How Carly Fiorina won the JV debate

I didn’t watch it (and chances are neither did you).  But I know she “won.”  How do I know?  Pretty much all the punditocracy said so.  You know who else is good at listening to the punditocracy?  Republican voters who closely follow politics.  I saw a headline on the TV at the gym today about a poll result showing Fiorina “winning” the early debate. I immediately thought of how absurd this is as there’s got to be an incredibly small number of potential voters who actually watched this.  So, I went on-line to check out who was actually polled:

Among Republican and Republican-leaning voters who watched either of the debates or followed coverage of the debates in the news [emphasis mine], Carly Fiorina emerged as the clear winner.
A-ha.  Well it’s easy to decide somebody “won” a debate when that’s what all the talking heads are telling you.  Silly as all this is, though, it does prove something important about debates… what is important is not what happens on the debate stage, but what the media thinks is important about the debate.  Sure, they are related, but not at all the same thing.  The winner of a debate is almost invariably the person the media thinks did the best job (in some cases, that is shaped by early, likely unreliable polls).  So, this is not about any type of ideological bias, but, a great example of how the media actually can play a very powerful role in shaping political perceptions.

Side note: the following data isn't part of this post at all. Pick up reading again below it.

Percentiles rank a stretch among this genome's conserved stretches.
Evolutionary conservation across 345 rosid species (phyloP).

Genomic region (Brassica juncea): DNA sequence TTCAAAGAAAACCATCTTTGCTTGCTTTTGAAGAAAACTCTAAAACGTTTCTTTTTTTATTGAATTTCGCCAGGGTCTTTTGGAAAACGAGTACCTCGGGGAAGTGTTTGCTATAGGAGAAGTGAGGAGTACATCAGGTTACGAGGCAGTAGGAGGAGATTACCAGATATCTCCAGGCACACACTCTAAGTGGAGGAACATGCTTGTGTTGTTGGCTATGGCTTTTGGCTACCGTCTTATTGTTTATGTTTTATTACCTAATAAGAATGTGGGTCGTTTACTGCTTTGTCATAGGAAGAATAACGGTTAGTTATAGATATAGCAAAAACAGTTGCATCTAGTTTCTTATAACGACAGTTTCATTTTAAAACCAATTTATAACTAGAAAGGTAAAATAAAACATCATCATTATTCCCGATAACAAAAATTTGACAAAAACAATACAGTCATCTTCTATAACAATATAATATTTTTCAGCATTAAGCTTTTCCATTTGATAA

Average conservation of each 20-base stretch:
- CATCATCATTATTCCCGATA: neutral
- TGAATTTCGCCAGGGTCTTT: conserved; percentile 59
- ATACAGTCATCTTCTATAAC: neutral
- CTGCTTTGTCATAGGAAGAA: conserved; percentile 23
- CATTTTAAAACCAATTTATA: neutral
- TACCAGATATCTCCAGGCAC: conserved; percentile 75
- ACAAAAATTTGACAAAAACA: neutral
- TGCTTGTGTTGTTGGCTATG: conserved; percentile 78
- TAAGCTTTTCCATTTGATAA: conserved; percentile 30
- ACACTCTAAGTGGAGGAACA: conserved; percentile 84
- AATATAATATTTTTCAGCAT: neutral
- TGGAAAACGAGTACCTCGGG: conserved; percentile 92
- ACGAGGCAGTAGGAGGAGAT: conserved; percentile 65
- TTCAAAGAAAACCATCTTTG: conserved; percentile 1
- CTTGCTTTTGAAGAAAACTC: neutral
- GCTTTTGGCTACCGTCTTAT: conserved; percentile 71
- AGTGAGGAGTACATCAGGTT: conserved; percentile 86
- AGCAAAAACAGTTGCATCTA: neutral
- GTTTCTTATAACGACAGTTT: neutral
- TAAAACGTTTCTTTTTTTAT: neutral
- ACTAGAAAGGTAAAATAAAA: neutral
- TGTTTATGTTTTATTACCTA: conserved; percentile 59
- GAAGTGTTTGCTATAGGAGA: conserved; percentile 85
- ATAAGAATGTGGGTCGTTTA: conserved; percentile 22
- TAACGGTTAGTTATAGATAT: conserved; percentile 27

About Steve Greene
Professor of Political Science at NC State

6 Responses to How Carly Fiorina won the JV debate

  1. rgbact says:

    Actually, more important is to have a pithy line that is able to viral in video clips. Thats the essence of winning debates. Carly had a good response on Trump, saying she hadn’t gotten a call from Bill Clinton, like Trump had. If thats the only clip people end up seeing….she must’ve won.

    Carly’s been to most intelligently combative of anyone so far. And thats not just in the debates.

  2. Jon K says:

    I actually sat through most of the kids table debate. She won, but that is because she was a big fish in a small pond. None of the other candidates came off as astute, presidential, or confident compared to her. Yes, the coverage is driving why people who didn’t watch it say she won, but she was head and shoulders against the others. When your competition is Bobby Jindal, Jim Gilmore, Santorum, and Lindsay Graham it is hard not to be the best candidate. That said Graham was also excellent. He knows he is not going to be president, but he still had the balls to say that we need more troops in Iraq and Syria.

    I pretty much blame Obama for the emergence of ISIS because his refusal to keep forces in Iraq caused the country to destabilize. The US presence was critical to keeping the shite and suni factions keeping their promises and working together. The very day we pulled out Malaki started making moves against sunnis. I think Obama’s unwillingness to handle the situation in Iraq and Syria (he’s pretty much decided to kick the can to the next president because he is unwilling to deploy advisers and special forces that are necessary to paint targets and make our airstrikes effective) is the most serious threat to US national interests and to containing Iran and establishing stability in the region. It was nice to hear Graham actually speak the truth and damn the consequences.